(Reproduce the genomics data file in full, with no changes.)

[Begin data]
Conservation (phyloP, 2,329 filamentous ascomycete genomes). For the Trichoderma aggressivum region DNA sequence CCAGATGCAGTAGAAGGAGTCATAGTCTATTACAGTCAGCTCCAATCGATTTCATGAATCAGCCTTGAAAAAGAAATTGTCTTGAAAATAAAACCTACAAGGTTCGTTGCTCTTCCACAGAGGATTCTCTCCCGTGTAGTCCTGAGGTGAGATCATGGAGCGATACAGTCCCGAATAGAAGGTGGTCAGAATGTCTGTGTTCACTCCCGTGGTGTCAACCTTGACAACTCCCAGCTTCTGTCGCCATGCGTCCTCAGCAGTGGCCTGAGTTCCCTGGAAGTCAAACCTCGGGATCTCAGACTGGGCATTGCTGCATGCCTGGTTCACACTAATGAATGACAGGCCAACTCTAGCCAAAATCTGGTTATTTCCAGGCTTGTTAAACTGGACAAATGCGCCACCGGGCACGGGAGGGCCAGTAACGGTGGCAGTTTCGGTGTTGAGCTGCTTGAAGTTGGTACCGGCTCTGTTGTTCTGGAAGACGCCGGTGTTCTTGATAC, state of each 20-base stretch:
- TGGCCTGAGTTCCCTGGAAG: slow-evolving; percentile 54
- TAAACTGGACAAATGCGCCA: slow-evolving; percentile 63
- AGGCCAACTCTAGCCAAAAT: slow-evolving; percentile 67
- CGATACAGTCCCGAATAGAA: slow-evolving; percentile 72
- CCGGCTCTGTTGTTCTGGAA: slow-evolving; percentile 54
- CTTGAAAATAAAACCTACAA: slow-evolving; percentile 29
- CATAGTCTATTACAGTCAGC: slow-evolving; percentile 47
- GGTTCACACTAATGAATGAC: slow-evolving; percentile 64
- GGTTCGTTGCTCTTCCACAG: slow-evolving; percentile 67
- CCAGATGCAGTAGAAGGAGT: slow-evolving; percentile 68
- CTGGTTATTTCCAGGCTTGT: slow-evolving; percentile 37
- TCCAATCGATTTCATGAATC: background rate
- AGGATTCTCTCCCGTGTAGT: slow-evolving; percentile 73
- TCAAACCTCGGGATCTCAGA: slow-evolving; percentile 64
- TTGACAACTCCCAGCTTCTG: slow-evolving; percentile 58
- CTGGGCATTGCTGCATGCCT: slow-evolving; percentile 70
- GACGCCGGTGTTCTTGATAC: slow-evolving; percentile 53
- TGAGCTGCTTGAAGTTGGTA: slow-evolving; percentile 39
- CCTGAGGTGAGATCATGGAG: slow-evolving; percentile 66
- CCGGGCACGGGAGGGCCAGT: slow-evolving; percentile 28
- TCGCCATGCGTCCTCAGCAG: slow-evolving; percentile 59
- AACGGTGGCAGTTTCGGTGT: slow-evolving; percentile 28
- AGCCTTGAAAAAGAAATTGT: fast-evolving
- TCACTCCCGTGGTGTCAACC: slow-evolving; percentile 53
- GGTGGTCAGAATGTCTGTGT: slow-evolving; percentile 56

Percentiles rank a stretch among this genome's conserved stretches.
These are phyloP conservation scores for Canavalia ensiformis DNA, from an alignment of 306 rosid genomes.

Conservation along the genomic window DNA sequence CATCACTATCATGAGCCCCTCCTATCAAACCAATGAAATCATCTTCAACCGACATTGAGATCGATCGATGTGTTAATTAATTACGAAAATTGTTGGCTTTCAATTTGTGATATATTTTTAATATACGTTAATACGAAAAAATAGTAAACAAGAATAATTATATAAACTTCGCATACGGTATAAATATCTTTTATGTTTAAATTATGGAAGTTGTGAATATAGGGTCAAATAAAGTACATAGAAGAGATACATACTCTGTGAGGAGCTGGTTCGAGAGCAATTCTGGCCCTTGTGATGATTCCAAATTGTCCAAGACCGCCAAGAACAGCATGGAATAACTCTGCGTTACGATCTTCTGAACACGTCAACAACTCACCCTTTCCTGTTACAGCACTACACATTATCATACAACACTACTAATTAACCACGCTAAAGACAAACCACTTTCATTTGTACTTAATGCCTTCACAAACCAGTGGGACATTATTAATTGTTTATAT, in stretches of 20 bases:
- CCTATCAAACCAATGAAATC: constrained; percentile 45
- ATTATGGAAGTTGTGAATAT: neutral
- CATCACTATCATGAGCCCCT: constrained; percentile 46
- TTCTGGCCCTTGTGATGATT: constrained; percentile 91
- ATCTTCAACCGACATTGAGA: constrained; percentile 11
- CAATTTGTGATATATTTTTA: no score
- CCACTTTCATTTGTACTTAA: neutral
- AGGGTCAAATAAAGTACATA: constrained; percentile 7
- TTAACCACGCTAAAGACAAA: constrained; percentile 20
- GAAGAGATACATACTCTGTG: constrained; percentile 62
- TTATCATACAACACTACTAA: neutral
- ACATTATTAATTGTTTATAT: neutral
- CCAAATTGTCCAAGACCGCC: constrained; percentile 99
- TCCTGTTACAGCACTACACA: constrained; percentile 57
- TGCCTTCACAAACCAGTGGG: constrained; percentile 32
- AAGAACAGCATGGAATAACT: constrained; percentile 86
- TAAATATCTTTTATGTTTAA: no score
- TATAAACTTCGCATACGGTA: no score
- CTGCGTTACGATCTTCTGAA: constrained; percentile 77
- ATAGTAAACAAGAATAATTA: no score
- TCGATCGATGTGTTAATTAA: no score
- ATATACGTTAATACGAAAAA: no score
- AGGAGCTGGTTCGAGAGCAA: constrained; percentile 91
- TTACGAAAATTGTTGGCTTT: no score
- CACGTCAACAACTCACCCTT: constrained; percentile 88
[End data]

Conservation (phyloP, 2,329 filamentous ascomycete genomes). For the Trichoderma aggressivum region DNA sequence CCAGATGCAGTAGAAGGAGTCATAGTCTATTACAGTCAGCTCCAATCGATTTCATGAATCAGCCTTGAAAAAGAAATTGTCTTGAAAATAAAACCTACAAGGTTCGTTGCTCTTCCACAGAGGATTCTCTCCCGTGTAGTCCTGAGGTGAGATCATGGAGCGATACAGTCCCGAATAGAAGGTGGTCAGAATGTCTGTGTTCACTCCCGTGGTGTCAACCTTGACAACTCCCAGCTTCTGTCGCCATGCGTCCTCAGCAGTGGCCTGAGTTCCCTGGAAGTCAAACCTCGGGATCTCAGACTGGGCATTGCTGCATGCCTGGTTCACACTAATGAATGACAGGCCAACTCTAGCCAAAATCTGGTTATTTCCAGGCTTGTTAAACTGGACAAATGCGCCACCGGGCACGGGAGGGCCAGTAACGGTGGCAGTTTCGGTGTTGAGCTGCTTGAAGTTGGTACCGGCTCTGTTGTTCTGGAAGACGCCGGTGTTCTTGATAC, state of each 20-base stretch:
- TGGCCTGAGTTCCCTGGAAG: slow-evolving; percentile 54
- TAAACTGGACAAATGCGCCA: slow-evolving; percentile 63
- AGGCCAACTCTAGCCAAAAT: slow-evolving; percentile 67
- CGATACAGTCCCGAATAGAA: slow-evolving; percentile 72
- CCGGCTCTGTTGTTCTGGAA: slow-evolving; percentile 54
- CTTGAAAATAAAACCTACAA: slow-evolving; percentile 29
- CATAGTCTATTACAGTCAGC: slow-evolving; percentile 47
- GGTTCACACTAATGAATGAC: slow-evolving; percentile 64
- GGTTCGTTGCTCTTCCACAG: slow-evolving; percentile 67
- CCAGATGCAGTAGAAGGAGT: slow-evolving; percentile 68
- CTGGTTATTTCCAGGCTTGT: slow-evolving; percentile 37
- TCCAATCGATTTCATGAATC: background rate
- AGGATTCTCTCCCGTGTAGT: slow-evolving; percentile 73
- TCAAACCTCGGGATCTCAGA: slow-evolving; percentile 64
- TTGACAACTCCCAGCTTCTG: slow-evolving; percentile 58
- CTGGGCATTGCTGCATGCCT: slow-evolving; percentile 70
- GACGCCGGTGTTCTTGATAC: slow-evolving; percentile 53
- TGAGCTGCTTGAAGTTGGTA: slow-evolving; percentile 39
- CCTGAGGTGAGATCATGGAG: slow-evolving; percentile 66
- CCGGGCACGGGAGGGCCAGT: slow-evolving; percentile 28
- TCGCCATGCGTCCTCAGCAG: slow-evolving; percentile 59
- AACGGTGGCAGTTTCGGTGT: slow-evolving; percentile 28
- AGCCTTGAAAAAGAAATTGT: fast-evolving
- TCACTCCCGTGGTGTCAACC: slow-evolving; percentile 53
- GGTGGTCAGAATGTCTGTGT: slow-evolving; percentile 56

Percentiles rank a stretch among this genome's conserved stretches.
These are phyloP conservation scores for Canavalia ensiformis DNA, from an alignment of 306 rosid genomes.

Conservation along the genomic window DNA sequence CATCACTATCATGAGCCCCTCCTATCAAACCAATGAAATCATCTTCAACCGACATTGAGATCGATCGATGTGTTAATTAATTACGAAAATTGTTGGCTTTCAATTTGTGATATATTTTTAATATACGTTAATACGAAAAAATAGTAAACAAGAATAATTATATAAACTTCGCATACGGTATAAATATCTTTTATGTTTAAATTATGGAAGTTGTGAATATAGGGTCAAATAAAGTACATAGAAGAGATACATACTCTGTGAGGAGCTGGTTCGAGAGCAATTCTGGCCCTTGTGATGATTCCAAATTGTCCAAGACCGCCAAGAACAGCATGGAATAACTCTGCGTTACGATCTTCTGAACACGTCAACAACTCACCCTTTCCTGTTACAGCACTACACATTATCATACAACACTACTAATTAACCACGCTAAAGACAAACCACTTTCATTTGTACTTAATGCCTTCACAAACCAGTGGGACATTATTAATTGTTTATAT, in stretches of 20 bases:
- CCTATCAAACCAATGAAATC: constrained; percentile 45
- ATTATGGAAGTTGTGAATAT: neutral
- CATCACTATCATGAGCCCCT: constrained; percentile 46
- TTCTGGCCCTTGTGATGATT: constrained; percentile 91
- ATCTTCAACCGACATTGAGA: constrained; percentile 11
- CAATTTGTGATATATTTTTA: no score
- CCACTTTCATTTGTACTTAA: neutral
- AGGGTCAAATAAAGTACATA: constrained; percentile 7
- TTAACCACGCTAAAGACAAA: constrained; percentile 20
- GAAGAGATACATACTCTGTG: constrained; percentile 62
- TTATCATACAACACTACTAA: neutral
- ACATTATTAATTGTTTATAT: neutral
- CCAAATTGTCCAAGACCGCC: constrained; percentile 99
- TCCTGTTACAGCACTACACA: constrained; percentile 57
- TGCCTTCACAAACCAGTGGG: constrained; percentile 32
- AAGAACAGCATGGAATAACT: constrained; percentile 86
- TAAATATCTTTTATGTTTAA: no score
- TATAAACTTCGCATACGGTA: no score
- CTGCGTTACGATCTTCTGAA: constrained; percentile 77
- ATAGTAAACAAGAATAATTA: no score
- TCGATCGATGTGTTAATTAA: no score
- ATATACGTTAATACGAAAAA: no score
- AGGAGCTGGTTCGAGAGCAA: constrained; percentile 91
- TTACGAAAATTGTTGGCTTT: no score
- CACGTCAACAACTCACCCTT: constrained; percentile 88